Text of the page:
The overall U.S. unemployment rate has steadily declined since the recession officially ended in June 2009. But many Americans still are finding it hard to get by, even if they do have jobs. A key indicator of economic hardship—enrollment in the Supplemental Nutrition Assistance Program (SNAP), commonly known as food stamps—is higher in every state than it was five years ago, even though unemployment has dropped in every state during the same period.
Thirty-five percent of Hendry County’s 33,000 residents under 65 lack health insurance, but nearly a month after the health law’s expansion of coverage began, local health officials say little has changed for most uninsured residents.
The Florida Legislature still has the opportunity this year to draw down $51 billion in federal dollars already sent to Washington to help pay the cost of health insurance for those who cannot afford it, argues Floridfa Hospital Flagler CEO Ken Mattison.
Thousands of previously uninsured Floridians woke up Wednesday morning with peace of mind for the first time in years. More than half of Florida’s nearly 4 million uninsured are projected to qualify for coverage through the Marketplace. Another million would qualify if the Florida Legislature would permit it.
Going without insurance “is like gambling,” says a 43-year-old social worker. But the high deductibles of Affordable Care Act plans make them a hard sell, as the plans sold on the exchange are not as generous as employer-sponsored insurance.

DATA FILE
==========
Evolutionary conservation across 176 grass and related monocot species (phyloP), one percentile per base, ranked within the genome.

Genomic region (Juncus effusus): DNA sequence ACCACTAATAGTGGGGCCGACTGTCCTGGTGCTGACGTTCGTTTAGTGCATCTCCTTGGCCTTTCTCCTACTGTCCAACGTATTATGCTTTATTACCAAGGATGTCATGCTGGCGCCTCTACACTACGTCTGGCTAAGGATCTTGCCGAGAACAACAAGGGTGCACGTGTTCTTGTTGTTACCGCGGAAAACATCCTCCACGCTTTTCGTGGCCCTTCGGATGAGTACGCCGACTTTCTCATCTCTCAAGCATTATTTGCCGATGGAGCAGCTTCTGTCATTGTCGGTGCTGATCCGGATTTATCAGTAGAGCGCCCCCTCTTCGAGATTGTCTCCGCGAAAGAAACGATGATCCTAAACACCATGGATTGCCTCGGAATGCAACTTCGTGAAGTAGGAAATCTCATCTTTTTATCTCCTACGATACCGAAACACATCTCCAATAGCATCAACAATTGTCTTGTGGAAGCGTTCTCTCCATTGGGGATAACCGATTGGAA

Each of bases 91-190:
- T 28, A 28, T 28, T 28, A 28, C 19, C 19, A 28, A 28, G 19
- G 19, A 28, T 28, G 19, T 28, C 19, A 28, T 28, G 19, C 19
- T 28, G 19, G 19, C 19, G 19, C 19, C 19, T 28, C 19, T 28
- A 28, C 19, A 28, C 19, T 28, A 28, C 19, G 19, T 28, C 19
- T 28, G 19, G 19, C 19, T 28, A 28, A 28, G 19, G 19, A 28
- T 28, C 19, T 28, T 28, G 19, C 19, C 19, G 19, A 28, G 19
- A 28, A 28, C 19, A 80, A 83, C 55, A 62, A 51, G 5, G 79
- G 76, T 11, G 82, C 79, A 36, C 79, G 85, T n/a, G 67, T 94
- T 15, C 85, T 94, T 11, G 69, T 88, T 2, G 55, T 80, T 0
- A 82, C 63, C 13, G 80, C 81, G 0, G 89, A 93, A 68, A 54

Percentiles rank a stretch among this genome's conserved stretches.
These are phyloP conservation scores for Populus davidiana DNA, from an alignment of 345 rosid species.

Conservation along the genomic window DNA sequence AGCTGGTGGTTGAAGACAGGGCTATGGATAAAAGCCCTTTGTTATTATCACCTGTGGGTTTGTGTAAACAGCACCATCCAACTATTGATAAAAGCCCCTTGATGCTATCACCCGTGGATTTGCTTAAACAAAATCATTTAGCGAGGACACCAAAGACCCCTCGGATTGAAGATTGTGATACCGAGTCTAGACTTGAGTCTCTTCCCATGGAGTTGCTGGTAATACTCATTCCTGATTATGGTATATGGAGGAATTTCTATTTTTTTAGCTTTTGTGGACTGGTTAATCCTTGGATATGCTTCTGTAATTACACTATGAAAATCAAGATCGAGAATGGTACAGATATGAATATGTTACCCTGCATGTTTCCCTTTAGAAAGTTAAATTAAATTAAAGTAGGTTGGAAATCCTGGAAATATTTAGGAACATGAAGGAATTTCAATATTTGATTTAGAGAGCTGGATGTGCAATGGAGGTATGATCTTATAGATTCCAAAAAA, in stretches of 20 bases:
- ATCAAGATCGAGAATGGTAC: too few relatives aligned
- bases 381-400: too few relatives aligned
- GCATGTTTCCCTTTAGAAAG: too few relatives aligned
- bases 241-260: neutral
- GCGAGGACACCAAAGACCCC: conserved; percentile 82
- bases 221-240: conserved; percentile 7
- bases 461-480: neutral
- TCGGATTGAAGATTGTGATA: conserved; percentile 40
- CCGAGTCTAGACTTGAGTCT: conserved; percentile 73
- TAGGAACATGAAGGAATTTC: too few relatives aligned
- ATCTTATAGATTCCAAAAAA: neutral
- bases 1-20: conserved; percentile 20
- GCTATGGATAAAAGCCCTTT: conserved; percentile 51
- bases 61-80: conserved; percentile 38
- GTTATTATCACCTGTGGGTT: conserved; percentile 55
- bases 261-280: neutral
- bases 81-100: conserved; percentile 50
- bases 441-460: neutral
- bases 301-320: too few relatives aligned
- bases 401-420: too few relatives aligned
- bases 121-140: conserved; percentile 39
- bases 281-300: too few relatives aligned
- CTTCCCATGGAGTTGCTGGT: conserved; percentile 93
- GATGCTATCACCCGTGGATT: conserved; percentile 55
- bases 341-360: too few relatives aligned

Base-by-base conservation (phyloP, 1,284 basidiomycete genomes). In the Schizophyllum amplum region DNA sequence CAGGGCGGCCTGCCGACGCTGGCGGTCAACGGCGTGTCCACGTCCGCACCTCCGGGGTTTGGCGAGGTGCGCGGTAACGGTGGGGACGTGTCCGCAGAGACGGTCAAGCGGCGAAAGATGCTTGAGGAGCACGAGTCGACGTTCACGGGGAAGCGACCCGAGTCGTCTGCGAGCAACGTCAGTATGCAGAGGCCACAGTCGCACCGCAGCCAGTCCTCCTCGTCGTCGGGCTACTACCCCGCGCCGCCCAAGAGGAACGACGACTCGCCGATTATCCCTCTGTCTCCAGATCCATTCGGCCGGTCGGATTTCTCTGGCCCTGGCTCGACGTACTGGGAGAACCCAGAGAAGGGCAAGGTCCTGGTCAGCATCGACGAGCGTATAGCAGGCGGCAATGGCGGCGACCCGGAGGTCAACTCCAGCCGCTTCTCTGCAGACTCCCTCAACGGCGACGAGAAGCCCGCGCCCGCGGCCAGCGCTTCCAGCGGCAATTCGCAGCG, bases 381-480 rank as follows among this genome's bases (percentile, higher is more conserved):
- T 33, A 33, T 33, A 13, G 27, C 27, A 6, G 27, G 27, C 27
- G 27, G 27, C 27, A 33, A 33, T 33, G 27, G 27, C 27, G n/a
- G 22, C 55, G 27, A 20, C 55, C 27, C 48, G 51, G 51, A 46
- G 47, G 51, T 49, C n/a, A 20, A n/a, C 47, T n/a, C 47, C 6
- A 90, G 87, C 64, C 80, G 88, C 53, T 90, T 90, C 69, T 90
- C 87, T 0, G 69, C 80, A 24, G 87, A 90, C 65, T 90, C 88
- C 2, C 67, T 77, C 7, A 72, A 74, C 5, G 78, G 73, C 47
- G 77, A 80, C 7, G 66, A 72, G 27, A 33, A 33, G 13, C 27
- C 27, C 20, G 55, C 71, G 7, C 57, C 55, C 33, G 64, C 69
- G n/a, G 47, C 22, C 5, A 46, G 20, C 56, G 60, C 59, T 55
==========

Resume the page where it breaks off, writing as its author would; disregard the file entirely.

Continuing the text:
The Supreme Court allowed states to opt out of the Medicaid expansion under Obamacare, as Florida did, but the law didn’t include subsidies for people in those states who earn less than the federal poverty level to buy coverage through the exchanges. They were supposed to be covered under Medicaid. And Medicaid is not there for them.
Consumer groups, hospitals and insurers are clamoring for Florida to take the $51 billion in federal funds that have been offered to the state over the next decade to provide health coverage to the working poor. But those who are tuned in politically — even those who desperately want it to happen — say it’s very unlikely in 2014.
Florida’s food hardship rate is more than 21 percent, meaning that one in five Florida households reported that in the past year they struggled to buy enough food for the family. The state is one of the hardest-hit for food security.
Gathered in a community where the city and county have approved workplace policies banning domestic and sexual violence, experts said Thursday that all employers should be aware that workplace violence affects not only victims but business profits.
More than 200,000 Florida drivers have had their licenses suspended for failure to pay legal fees as of the start of 2013–fees that are unrelated to penalties associated with their sentence. The suspensions disproportionately affect poor people, who, without a car, have even fewer means to hold a job and make good on payments.